It is beyond clear to me why people choose to have weight loss surgery. I’m not going to suggest that there aren’t some people who medically need to have the procedure, because I know that there are. And I don’t begrudge anyone a medical procedure that improves their quality of life or keeps them alive. Some people undergo weight loss surgery to treat diagnosed medical conditions, like type 2 diabetes.
And I do support people’s choices. But I don’t support weight loss surgery as a treatment for fat. If you aren’t at risk of imminent death, your fat is just another part of the body, not a disease to be cured. Diabetes, high blood pressure, cancer, those are things that can be diagnosed and treated according to established medical protocols. And, by the way, they’re all diseases that thin people can develop.
A 2012 study published in the European Heart Journal found that fat people who were metabolically healthy had no significantly higher risk of developing or dying from cancer or heart disease than “normal” weight people. Close to half of the obese people studied fell into the metabolically fit category, and they were much less likely to become sick or die than people who were underweight.
I don’t assume that all fat people are healthy. I have no doubt that weight loss surgery has helped people lose weight and work toward a healthier lifestyle. But for the most part, the bariatric surgery industry makes fat, and not disease, the enemy. Those photos of women standing in one leg of their former fat pants send a distinct message –- your fat body is not good enough.
It is just easier to live in a thin body than it is to live in a fat body. It’s also much easier to shake the stigma associated with fatness when the whole world can see that you’re the “good fatty” who finally got her shit together and lost the weight.
But that’s something society needs to fix, it’s not up to our individual bodies. If thin people need barbaric procedures like weight loss surgery to convince them that people who were once or are currently fat are deserving of respect, love, and accommodation in this world, that’s their problem. The internalized self-hate that comes along with the bullying and shaming of fat people shouldn’t be the impetus for a surgery that will dramatically alter the rest of your life.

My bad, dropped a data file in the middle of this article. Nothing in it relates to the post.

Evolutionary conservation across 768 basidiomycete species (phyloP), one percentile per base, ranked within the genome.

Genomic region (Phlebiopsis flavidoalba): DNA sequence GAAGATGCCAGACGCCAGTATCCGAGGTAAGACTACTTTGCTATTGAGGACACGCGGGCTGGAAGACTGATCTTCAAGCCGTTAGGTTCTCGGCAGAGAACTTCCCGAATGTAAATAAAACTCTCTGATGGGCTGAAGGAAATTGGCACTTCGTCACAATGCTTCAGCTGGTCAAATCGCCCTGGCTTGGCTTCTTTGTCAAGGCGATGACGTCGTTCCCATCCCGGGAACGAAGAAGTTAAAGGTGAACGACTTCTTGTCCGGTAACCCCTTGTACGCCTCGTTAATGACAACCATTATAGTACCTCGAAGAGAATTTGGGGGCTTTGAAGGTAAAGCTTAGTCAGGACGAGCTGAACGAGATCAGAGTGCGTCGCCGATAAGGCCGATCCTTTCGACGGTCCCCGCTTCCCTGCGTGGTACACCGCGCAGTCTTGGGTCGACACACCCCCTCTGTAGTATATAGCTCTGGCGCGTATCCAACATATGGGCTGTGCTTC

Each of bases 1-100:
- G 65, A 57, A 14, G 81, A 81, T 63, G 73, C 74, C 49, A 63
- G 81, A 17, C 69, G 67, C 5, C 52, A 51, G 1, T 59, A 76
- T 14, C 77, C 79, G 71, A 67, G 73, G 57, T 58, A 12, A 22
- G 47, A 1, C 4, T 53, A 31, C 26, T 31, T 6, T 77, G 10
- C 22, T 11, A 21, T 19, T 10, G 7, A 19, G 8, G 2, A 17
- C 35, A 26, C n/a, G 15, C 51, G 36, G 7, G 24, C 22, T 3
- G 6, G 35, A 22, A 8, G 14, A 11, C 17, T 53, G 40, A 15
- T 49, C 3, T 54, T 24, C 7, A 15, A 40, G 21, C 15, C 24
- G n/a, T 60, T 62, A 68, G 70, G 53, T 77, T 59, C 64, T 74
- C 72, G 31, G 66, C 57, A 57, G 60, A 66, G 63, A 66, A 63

When fat is the enemy, so are fat people. Weight loss surgery does nothing to address the root of fat discrimination, and there are one million ways to make your body healthier without going under the knife. Eating vegetables and exercising in a way that is fun and works for your body isn’t necessarily a formula for losing weight, but it can make you healthier.
So I’m out on weight loss surgery. I won’t be having it, and I won’t be telling anyone “congratulations” when they announce their decision to have the surgery. I won’t shame anyone for their choices, but I’m not going to be complicit in encouraging a mostly-healthy person to have a surgery that could seriously endanger their lives.
If someone really close to me told me that they planned to have the procedure, I would try to raise my concerns in a non-pushy way, but I would probably fail, and try to convince them to not go through with it.
I would also be incredibly sad. I don’t want anyone I know, fat or thin, to reach a point where surgery feels like the only option. If you’re currently considering weight loss surgery, please look into the Health At Every Size® principles developed by Dr. Linda Bacon, and take a little trip into the fat acceptance movement. It might be the best thing that’s ever happened to you.